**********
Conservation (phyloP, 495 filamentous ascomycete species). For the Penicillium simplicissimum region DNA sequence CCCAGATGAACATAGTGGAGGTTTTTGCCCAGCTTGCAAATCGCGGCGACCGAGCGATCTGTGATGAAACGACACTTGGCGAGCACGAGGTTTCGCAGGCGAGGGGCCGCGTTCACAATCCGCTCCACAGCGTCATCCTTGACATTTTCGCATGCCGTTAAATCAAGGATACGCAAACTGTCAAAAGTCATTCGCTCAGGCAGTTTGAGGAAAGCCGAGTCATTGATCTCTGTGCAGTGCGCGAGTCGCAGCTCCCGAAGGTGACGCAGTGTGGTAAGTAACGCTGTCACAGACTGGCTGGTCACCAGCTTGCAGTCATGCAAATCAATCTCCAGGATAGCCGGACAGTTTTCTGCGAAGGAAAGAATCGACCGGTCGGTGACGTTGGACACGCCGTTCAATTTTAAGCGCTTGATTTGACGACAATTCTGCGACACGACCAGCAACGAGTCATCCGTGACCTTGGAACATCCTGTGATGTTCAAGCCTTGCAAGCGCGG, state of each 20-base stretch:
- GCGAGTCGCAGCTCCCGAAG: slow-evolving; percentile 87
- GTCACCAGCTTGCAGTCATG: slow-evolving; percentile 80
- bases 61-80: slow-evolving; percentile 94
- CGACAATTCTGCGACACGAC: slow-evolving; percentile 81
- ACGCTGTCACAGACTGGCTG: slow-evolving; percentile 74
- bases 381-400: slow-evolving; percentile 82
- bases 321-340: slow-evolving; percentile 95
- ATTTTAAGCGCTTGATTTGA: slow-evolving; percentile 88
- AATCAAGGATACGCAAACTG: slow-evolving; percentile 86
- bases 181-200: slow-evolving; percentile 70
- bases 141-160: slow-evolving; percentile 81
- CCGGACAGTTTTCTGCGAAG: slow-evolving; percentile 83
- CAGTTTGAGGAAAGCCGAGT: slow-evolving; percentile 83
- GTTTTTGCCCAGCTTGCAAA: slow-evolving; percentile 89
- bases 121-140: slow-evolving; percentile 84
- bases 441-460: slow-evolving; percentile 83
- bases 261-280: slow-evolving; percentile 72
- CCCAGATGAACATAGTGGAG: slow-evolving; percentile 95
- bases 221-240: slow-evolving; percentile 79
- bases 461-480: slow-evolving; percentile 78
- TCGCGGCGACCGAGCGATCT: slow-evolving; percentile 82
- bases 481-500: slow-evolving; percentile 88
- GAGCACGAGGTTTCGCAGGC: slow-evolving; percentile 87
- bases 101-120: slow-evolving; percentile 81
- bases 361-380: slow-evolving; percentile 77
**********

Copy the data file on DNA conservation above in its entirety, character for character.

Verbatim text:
Conservation (phyloP, 495 filamentous ascomycete species). For the Penicillium simplicissimum region DNA sequence CCCAGATGAACATAGTGGAGGTTTTTGCCCAGCTTGCAAATCGCGGCGACCGAGCGATCTGTGATGAAACGACACTTGGCGAGCACGAGGTTTCGCAGGCGAGGGGCCGCGTTCACAATCCGCTCCACAGCGTCATCCTTGACATTTTCGCATGCCGTTAAATCAAGGATACGCAAACTGTCAAAAGTCATTCGCTCAGGCAGTTTGAGGAAAGCCGAGTCATTGATCTCTGTGCAGTGCGCGAGTCGCAGCTCCCGAAGGTGACGCAGTGTGGTAAGTAACGCTGTCACAGACTGGCTGGTCACCAGCTTGCAGTCATGCAAATCAATCTCCAGGATAGCCGGACAGTTTTCTGCGAAGGAAAGAATCGACCGGTCGGTGACGTTGGACACGCCGTTCAATTTTAAGCGCTTGATTTGACGACAATTCTGCGACACGACCAGCAACGAGTCATCCGTGACCTTGGAACATCCTGTGATGTTCAAGCCTTGCAAGCGCGG, state of each 20-base stretch:
- GCGAGTCGCAGCTCCCGAAG: slow-evolving; percentile 87
- GTCACCAGCTTGCAGTCATG: slow-evolving; percentile 80
- bases 61-80: slow-evolving; percentile 94
- CGACAATTCTGCGACACGAC: slow-evolving; percentile 81
- ACGCTGTCACAGACTGGCTG: slow-evolving; percentile 74
- bases 381-400: slow-evolving; percentile 82
- bases 321-340: slow-evolving; percentile 95
- ATTTTAAGCGCTTGATTTGA: slow-evolving; percentile 88
- AATCAAGGATACGCAAACTG: slow-evolving; percentile 86
- bases 181-200: slow-evolving; percentile 70
- bases 141-160: slow-evolving; percentile 81
- CCGGACAGTTTTCTGCGAAG: slow-evolving; percentile 83
- CAGTTTGAGGAAAGCCGAGT: slow-evolving; percentile 83
- GTTTTTGCCCAGCTTGCAAA: slow-evolving; percentile 89
- bases 121-140: slow-evolving; percentile 84
- bases 441-460: slow-evolving; percentile 83
- bases 261-280: slow-evolving; percentile 72
- CCCAGATGAACATAGTGGAG: slow-evolving; percentile 95
- bases 221-240: slow-evolving; percentile 79
- bases 461-480: slow-evolving; percentile 78
- TCGCGGCGACCGAGCGATCT: slow-evolving; percentile 82
- bases 481-500: slow-evolving; percentile 88
- GAGCACGAGGTTTCGCAGGC: slow-evolving; percentile 87
- bases 101-120: slow-evolving; percentile 81
- bases 361-380: slow-evolving; percentile 77